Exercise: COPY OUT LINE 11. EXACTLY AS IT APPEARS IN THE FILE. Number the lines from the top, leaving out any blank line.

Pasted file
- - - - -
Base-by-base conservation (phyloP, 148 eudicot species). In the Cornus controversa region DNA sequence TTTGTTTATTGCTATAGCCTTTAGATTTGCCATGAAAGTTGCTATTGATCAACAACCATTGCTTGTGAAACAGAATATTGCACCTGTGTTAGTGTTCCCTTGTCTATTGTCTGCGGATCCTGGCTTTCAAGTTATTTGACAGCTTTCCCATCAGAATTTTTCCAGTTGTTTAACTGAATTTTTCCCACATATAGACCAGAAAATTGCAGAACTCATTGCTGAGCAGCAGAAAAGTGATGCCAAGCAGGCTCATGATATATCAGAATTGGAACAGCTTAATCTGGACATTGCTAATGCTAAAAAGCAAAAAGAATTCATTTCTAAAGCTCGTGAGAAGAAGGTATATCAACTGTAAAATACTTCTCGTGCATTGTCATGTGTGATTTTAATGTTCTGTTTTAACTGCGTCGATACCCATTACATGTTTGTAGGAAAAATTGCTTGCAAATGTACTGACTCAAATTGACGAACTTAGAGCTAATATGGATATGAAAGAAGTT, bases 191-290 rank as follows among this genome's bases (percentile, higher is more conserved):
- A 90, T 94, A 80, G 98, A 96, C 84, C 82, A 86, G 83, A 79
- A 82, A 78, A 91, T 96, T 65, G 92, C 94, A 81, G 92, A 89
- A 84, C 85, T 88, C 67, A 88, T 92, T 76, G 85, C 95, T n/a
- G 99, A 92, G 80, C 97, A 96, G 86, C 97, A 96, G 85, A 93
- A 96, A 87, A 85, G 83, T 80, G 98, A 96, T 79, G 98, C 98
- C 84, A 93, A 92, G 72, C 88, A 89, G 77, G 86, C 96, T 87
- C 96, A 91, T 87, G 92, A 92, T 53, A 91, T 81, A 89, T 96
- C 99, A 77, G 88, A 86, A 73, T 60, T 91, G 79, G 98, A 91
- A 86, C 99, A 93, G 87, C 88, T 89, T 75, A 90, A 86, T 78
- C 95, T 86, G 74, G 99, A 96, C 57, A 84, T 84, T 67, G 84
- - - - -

- C 95, T 86, G 74, G 99, A 96, C 57, A 84, T 84, T 67, G 84